Anthropometric Indices in Turner Syndrome

  • Anna M. Kucharska


Turner syndrome (TS) is defined as the complex of characteristic physical features in a phenotypic female, caused by complete or partial X monosomy in some or all cell lines. It is a relatively common chromosomal aberration, but the variability of phenotypes among the patients is very large. In a majority of patients with Turner syndrome, one can expect short stature and infertility. Many of the characteristic features are detectable by physical examination, and anthropometric measurements are a valuable tool in the diagnostics and therapy in TS. In this chapter, the symptoms of Turner syndrome are introduced and their anthropometric aspects are pointed out. The relevance of anthropometric examination in the diagnostics and monitoring of therapy in Turner syndrome is described. A natural development of body constitution and composition is characterized according to several studies performed on children and adults. The alterations of anthropometric parameters during hormonal therapy are depicted. Anthropometric indices are shown as valuable markers of the effectiveness of growth hormone treatment, as well as markers of metabolic effects of growth hormone, sex steroids, and insulin sensitivity. The conditions for the appropriate anthropometric examination of the patient with Turner syndrome and evaluation of the appropriate measurements are described.


Obesity Estrogen Testosterone Androgen Estradiol 
These keywords were added by machine and not by the authors. This process is experimental and the keywords may be updated as the learning algorithm improves.



Body mass index


Fat mass


Growth hormone


Homeostatic model assessment- index


Insulin-like growth factor-1


Lean body mass


Standard deviation score


Sex hormone binding globulin


Short stature homeobox-containing gene


Turner syndrome


  1. Blackett PR, Rundle AC, Frame J, Bletchen SL. Body mass index (BMI) in Turner Syndrome before and during growth hormone (GH) therapy. Int J Obes Relat Metab Disord. 2000;24(2):232–5.CrossRefGoogle Scholar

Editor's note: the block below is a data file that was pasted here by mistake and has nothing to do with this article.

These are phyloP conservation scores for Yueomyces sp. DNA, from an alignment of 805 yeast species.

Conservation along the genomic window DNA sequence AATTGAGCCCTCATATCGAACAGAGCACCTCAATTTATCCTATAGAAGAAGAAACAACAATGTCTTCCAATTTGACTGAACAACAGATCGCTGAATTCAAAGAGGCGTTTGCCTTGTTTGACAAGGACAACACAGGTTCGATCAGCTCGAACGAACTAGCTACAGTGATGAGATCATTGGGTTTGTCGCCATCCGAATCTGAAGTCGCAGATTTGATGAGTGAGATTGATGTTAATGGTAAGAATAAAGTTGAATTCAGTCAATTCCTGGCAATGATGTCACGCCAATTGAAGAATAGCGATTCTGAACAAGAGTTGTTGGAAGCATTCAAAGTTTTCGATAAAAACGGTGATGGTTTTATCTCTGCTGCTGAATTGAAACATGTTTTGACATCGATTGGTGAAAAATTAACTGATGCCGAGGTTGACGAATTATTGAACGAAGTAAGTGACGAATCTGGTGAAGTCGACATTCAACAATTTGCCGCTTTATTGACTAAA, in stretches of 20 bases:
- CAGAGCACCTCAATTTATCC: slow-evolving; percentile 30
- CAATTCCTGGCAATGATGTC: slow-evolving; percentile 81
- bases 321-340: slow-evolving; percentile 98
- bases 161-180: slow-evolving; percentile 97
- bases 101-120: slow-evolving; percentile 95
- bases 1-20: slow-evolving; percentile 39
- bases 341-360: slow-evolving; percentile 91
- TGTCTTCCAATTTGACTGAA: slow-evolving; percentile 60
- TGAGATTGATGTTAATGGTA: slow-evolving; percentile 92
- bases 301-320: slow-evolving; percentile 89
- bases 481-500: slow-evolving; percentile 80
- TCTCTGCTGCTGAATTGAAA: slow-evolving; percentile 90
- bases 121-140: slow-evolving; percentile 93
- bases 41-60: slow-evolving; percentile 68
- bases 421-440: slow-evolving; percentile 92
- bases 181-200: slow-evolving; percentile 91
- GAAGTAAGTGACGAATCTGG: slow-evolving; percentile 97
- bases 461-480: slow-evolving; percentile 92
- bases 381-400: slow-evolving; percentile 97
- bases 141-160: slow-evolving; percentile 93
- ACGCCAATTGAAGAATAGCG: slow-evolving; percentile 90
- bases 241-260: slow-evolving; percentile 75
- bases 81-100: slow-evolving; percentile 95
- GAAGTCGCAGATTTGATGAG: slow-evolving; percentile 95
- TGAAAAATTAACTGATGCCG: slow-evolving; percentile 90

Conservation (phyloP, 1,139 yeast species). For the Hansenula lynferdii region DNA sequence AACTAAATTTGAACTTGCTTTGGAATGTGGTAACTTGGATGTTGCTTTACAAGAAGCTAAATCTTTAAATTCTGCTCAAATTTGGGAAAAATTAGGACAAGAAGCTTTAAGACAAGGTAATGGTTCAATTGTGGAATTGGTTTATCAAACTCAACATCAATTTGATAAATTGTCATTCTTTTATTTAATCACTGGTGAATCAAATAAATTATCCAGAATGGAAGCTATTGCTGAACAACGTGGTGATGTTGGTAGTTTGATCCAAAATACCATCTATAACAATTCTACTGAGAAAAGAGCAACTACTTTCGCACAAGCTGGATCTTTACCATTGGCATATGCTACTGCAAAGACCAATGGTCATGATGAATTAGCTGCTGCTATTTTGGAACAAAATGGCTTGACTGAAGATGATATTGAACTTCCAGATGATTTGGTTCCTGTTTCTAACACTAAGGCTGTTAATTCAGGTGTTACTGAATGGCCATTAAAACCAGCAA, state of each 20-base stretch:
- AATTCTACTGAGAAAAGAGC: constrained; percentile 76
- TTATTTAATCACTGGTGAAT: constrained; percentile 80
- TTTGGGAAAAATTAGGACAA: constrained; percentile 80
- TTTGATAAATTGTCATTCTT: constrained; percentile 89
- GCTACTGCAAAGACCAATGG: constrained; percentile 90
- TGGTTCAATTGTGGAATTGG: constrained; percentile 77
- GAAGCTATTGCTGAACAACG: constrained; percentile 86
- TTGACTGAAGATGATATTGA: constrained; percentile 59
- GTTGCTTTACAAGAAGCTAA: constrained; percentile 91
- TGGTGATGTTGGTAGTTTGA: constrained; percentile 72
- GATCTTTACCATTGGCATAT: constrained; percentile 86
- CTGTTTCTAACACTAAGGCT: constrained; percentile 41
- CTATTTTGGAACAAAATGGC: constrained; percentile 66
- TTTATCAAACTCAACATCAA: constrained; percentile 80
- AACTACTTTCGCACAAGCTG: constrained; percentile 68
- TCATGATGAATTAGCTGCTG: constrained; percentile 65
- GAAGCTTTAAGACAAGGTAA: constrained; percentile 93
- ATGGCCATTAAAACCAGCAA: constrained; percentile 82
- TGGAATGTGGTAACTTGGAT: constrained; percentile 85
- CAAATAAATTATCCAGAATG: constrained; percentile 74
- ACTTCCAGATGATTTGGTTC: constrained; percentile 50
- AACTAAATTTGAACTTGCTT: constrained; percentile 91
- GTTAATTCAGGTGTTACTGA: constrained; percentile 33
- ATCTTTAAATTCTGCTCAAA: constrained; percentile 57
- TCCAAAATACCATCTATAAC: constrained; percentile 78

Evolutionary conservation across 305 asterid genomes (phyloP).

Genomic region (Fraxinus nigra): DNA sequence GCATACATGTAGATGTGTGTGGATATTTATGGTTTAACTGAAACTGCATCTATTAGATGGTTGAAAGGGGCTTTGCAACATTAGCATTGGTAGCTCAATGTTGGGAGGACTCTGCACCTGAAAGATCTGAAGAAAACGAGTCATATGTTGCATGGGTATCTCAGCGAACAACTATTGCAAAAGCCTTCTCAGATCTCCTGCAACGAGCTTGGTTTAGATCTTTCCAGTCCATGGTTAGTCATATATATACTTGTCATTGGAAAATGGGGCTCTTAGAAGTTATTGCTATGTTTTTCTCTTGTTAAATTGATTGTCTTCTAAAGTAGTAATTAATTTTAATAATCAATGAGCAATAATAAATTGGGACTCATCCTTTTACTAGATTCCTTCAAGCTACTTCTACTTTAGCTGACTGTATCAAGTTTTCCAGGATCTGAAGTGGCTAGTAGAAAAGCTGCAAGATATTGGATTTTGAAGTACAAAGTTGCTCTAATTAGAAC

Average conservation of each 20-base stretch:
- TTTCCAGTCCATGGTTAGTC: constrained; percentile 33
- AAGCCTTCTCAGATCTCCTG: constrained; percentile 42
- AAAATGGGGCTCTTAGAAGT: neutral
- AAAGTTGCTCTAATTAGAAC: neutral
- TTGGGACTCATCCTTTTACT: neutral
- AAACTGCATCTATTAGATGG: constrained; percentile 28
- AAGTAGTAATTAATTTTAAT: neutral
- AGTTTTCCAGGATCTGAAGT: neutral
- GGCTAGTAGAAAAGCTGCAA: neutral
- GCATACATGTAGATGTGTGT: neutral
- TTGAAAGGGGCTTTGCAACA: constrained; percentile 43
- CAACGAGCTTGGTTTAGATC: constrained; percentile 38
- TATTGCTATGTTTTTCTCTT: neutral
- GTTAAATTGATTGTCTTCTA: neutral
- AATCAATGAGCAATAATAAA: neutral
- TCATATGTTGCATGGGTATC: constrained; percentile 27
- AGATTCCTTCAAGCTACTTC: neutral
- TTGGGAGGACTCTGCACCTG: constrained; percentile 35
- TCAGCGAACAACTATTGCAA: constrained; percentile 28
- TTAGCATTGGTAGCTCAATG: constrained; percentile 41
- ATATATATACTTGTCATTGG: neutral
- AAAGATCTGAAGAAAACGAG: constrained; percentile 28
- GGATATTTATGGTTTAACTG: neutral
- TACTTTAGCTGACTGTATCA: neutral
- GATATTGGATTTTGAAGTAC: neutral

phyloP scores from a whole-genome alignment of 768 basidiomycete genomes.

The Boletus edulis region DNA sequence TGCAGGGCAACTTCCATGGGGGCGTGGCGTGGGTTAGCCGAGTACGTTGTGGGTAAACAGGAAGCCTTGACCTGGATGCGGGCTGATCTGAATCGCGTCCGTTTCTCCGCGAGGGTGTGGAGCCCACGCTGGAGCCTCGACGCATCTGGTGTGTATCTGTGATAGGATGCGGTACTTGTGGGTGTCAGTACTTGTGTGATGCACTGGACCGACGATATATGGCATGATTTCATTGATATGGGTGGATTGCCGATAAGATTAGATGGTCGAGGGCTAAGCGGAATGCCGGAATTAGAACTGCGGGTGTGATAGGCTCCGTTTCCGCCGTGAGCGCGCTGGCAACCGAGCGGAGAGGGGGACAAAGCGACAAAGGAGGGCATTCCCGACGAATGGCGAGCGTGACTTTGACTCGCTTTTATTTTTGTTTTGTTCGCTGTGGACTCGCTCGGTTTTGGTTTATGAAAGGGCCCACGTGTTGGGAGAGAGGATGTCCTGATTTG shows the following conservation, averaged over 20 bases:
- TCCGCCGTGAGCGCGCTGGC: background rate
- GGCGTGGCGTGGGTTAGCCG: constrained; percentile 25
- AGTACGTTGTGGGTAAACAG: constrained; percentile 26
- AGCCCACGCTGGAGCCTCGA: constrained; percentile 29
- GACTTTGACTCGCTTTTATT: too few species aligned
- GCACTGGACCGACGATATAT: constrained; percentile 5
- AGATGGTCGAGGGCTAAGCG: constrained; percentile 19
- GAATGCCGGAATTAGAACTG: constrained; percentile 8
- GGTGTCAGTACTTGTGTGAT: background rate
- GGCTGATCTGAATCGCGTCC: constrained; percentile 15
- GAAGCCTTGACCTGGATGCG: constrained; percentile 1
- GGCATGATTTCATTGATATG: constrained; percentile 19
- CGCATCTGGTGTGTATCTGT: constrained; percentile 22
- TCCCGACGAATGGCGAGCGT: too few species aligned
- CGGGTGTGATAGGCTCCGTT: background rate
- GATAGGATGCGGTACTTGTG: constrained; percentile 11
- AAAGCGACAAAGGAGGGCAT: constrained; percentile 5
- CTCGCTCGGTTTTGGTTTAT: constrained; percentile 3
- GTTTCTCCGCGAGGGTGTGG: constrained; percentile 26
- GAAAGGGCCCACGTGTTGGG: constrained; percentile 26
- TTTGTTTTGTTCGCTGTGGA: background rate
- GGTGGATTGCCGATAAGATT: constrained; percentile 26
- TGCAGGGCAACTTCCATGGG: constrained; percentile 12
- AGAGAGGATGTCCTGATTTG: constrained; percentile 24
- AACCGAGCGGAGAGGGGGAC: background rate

2. Bondy CA. Turner Syndrome Study Group. Care of girls and women with Turner syndrome: a guideline of the Turner Syndrome Study Group. J Clin Endocrnol Metab. 2007;92(1):10–25.CrossRefGoogle Scholar
  3. Bösze P, Eiben OG, Gaal M, Laszlo J. Body measurements of patients with streak gonads and their bearing upon the karyotype. Hum Genet. 1980;54(3):355–60.PubMedCrossRefGoogle Scholar
  4. Caprio S, Boulware S, Diamond M, Sherwin R, Carpenter TO, Rubin K, Amiel S, Press M Tamborlane WV. Insulin resistance: an early metabolic defect of Turner’s syndrome. J Clin Endocrinol Metab. 1991;72(4):832–6.PubMedCrossRefGoogle Scholar
  5. Cohen A, Kauli R, Pertzelan A, Lavagetto A, Roitmano Y, Romano C, Laron Z. Final height of girls with Turner’s syndrome: correlation with karyotype and parental height. Acta Paediatr Scand. 1995;84(5):550–4CrossRefGoogle Scholar
  6. Eggert P, Pankau R, Oldias HD. How necessary is a chromosomal analysis in growth-retarded girls? Clin Genet. 1990;37(5):351–4.PubMedCrossRefGoogle Scholar
  7. Elsheikh M, Dunger DB, Conway GS, Wass JA. Turner’s syndrome in adulthood. Endocr Rev. 2002;23(1):120–40PubMedCrossRefGoogle Scholar
  8. Gravholt CH, Juul S, Naeraa RW, Hansen J. Prenatal and postnatal prevalence of Turner’s syndrome: a registry study. BMJ. 1996;321(7022):16–21.CrossRefGoogle Scholar
  9. Gravholt CH, Naeraa RW. Reference values for body proportions and body composition in adult women with Ullrich-Turner syndrome. Am J Med Genet. 1997;72(4):403–8.PubMedCrossRefGoogle Scholar
  10. Gravholt CH, Fedder J, Naeraa RW, Muller J. Occurrence of gonadoblastoma in females with Turner syndrome and Y chromosome material: a population study. J Clin Endocrinol Metab. 2000;85(9):3199–202.PubMedCrossRefGoogle Scholar
  11. Gravholt CH, Hjerrild BE, Naeraa RW, Engbaek F, Mosekilde L, Christiansen JS. Effect of growth hormone and 17beta-oestradiol treatment on metabolism and body com position in girls with Turner syndrome. Clin Endocrinol. 2005;62:(5)616–22CrossRefGoogle Scholar
  12. Gravholt CH, Hjerrild BE, Mosekilde L, Hansen TK, Rasmussen LM, Frystyk J, Flyvbjerg A, Christiansen JS. Body composition is distinctly altered in Turner syndrome: relations to glucose metabolism, circulating adipokines, and endothelial adhesion molecules. Eur J Endocrinol. 2006;155(4):583–92.PubMedCrossRefGoogle Scholar